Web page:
Ethan Hawke: “Everybody’s not rooting for you, and everybody doesn’t see your artistic growth as their number-one priority”
If you think that you haven’t seen much of Ethan Hawke on movie screens lately, you’d be right. However, Hawke’s lower profile in film is not a case of him not being offered work, but a case of Hawke’s increasing desire to concentrate on his theater work. He currently stars in Clive at New York’s Acorn Theatre alongside Zoe Kazan, who interviewed him for Gotham magazine about his passion for theater and his novels and why he doesn’t put much stock in awards.
Hawke points out that for him plays provide much more artistic freedom than movies. He explains, “It’s the closest you can get to real freedom. The problem with movies is everybody wants to make money, and if they don’t see an avenue for making a lot of money, they don’t want to bother. Doing a crazy expressionistic play like Clive [brings out] the part of me that wishes I were more radical. When I first came to New York, you’d see Patti Smith rocking it out downtown and Eric Bogosian doing his crazy monologues…. There was all this exciting experimentation going on, and I always longed to be a part of that.”
However, he admits that when growing up he was attracted to the glitz of Hollywood stardom. He confesses, “I dreamed of being in the movies because it seemed more glamorous. When I was really young, I saw One Flew Over the Cuckoo’s Nest. I didn’t understand it then, but I loved it to the point where my go-to method to pull myself out of depression would be to watch One Flew Over the Cuckoo’s Nest. The play thing came later because my mom loved the theater; she thought that theater actors were the real deal and that movie acting was not such a noble profession.”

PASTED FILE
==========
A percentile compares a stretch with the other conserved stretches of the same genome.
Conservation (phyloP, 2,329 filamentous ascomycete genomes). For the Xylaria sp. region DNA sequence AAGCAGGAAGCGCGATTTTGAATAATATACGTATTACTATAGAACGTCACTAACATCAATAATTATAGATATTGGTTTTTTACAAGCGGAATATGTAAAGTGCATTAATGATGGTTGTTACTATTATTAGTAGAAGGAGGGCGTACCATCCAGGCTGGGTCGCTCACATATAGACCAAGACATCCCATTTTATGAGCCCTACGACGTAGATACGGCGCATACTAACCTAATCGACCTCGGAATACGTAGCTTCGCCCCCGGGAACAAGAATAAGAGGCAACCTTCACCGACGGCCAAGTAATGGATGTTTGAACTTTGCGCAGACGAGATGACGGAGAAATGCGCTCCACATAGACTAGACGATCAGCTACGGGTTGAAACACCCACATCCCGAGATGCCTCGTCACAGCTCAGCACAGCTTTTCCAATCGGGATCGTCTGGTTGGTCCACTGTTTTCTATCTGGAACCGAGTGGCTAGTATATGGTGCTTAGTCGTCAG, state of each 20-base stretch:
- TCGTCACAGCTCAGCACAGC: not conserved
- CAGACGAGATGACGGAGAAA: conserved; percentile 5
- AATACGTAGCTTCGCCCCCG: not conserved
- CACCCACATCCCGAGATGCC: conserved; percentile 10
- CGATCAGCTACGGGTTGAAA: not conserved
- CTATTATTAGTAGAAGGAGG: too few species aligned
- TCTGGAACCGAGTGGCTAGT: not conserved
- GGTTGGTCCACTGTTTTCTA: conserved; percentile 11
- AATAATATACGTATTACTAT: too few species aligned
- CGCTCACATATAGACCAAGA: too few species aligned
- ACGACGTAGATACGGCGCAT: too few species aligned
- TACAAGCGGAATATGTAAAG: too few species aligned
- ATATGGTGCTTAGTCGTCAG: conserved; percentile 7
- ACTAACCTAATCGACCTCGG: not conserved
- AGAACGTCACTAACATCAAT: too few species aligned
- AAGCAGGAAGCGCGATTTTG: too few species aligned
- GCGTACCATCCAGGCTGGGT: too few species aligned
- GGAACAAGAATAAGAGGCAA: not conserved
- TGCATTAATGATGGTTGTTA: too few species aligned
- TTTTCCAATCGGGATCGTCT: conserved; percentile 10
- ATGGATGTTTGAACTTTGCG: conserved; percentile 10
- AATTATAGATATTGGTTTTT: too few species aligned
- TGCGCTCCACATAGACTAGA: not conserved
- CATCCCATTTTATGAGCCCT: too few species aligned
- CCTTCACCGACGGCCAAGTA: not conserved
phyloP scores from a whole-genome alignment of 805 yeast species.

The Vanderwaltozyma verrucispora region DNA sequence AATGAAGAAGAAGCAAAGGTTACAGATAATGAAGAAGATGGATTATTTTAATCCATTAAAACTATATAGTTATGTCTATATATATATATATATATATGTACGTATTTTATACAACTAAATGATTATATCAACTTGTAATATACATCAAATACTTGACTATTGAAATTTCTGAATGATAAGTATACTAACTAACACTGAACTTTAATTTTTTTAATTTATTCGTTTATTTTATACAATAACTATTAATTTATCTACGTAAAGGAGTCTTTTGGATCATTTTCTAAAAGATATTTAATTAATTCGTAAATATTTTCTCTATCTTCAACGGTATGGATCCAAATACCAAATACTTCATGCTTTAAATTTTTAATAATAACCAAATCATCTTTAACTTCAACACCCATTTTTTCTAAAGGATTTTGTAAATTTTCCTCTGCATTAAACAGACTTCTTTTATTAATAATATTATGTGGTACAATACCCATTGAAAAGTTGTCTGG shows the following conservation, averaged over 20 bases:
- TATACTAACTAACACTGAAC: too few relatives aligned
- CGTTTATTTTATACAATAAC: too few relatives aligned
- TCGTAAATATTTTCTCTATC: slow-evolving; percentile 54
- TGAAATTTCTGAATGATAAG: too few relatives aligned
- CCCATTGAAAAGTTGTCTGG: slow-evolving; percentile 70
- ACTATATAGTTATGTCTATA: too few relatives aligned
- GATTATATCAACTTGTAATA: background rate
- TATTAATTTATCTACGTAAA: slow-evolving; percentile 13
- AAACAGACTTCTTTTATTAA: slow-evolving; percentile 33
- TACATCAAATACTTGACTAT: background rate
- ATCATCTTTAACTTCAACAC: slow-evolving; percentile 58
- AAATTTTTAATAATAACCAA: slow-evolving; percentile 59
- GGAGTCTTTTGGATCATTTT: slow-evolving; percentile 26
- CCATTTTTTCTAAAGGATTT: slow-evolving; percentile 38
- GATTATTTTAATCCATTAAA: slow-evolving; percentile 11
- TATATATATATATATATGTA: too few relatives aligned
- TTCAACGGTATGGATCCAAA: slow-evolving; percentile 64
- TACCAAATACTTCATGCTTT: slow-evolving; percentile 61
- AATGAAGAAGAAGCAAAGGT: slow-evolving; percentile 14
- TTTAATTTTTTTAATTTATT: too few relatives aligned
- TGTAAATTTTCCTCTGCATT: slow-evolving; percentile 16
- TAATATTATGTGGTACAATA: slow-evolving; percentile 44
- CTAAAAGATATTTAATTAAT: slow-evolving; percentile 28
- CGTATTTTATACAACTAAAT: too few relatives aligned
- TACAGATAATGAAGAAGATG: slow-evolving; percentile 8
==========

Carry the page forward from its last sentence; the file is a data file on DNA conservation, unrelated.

Hawke has also published two novels and is working on a third. When asked how he began writing prose, he reveals, “A lot of people start writing, and they think this is too self serious, this isn’t funny enough, this isn’t lyrical enough…. I want it to be more like Thomas Wolfe, Alice Munro, James Baldwin. I remember the day before [my first novel] The Hottest State was published, I thought I would be killed. I read a couple bad reviews of it, and I was like, Oh, I’m really putting this out there. I just thought everybody would love it. I know it’s asinine, but I generally really like people, so I project the same in return. Then I realize the world is a really scary place, everybody’s not rooting for you, and everybody doesn’t see your artistic growth as their number-one priority. You cannot be afraid. If you are sincere in your attempt, time is like this general with an army of thousands to prove you right. And you just have to give up superficial things in the moment.”
He believes that part of the problem of audience expectations of him and his work is that he thinks people are obsessed with accolades and money. He says, “People want to turn everything in this country into a competition. It’s why they love the Super Bowl: it’s clear who the winner is and who the loser is. It’s why they like to announce the grosses of movies because it’s a way of saying this one is number one. It’s so asinine even if you look at how many forgettable, stupid movies have won the Oscars and how many mediocre performers have Oscars above their fireplace. Making a priority of your life chasing these fake carrots of money and dubious accolades, I think it’s really destructive. I think it’s why I found your grandfather’s book [Elia Kazan: A Life] so important given that the book really graphs out a life of massive success and massive falls from grace and massive recovery. I don’t really know the answer to that question, but I know you can’t let publicists dictate your life. And if you do, you won’t have any need for a publicist anymore because there won’t be any work to publicize.”
Clive runs through March 9 at the Acorn Theatre (410 West 42nd Street).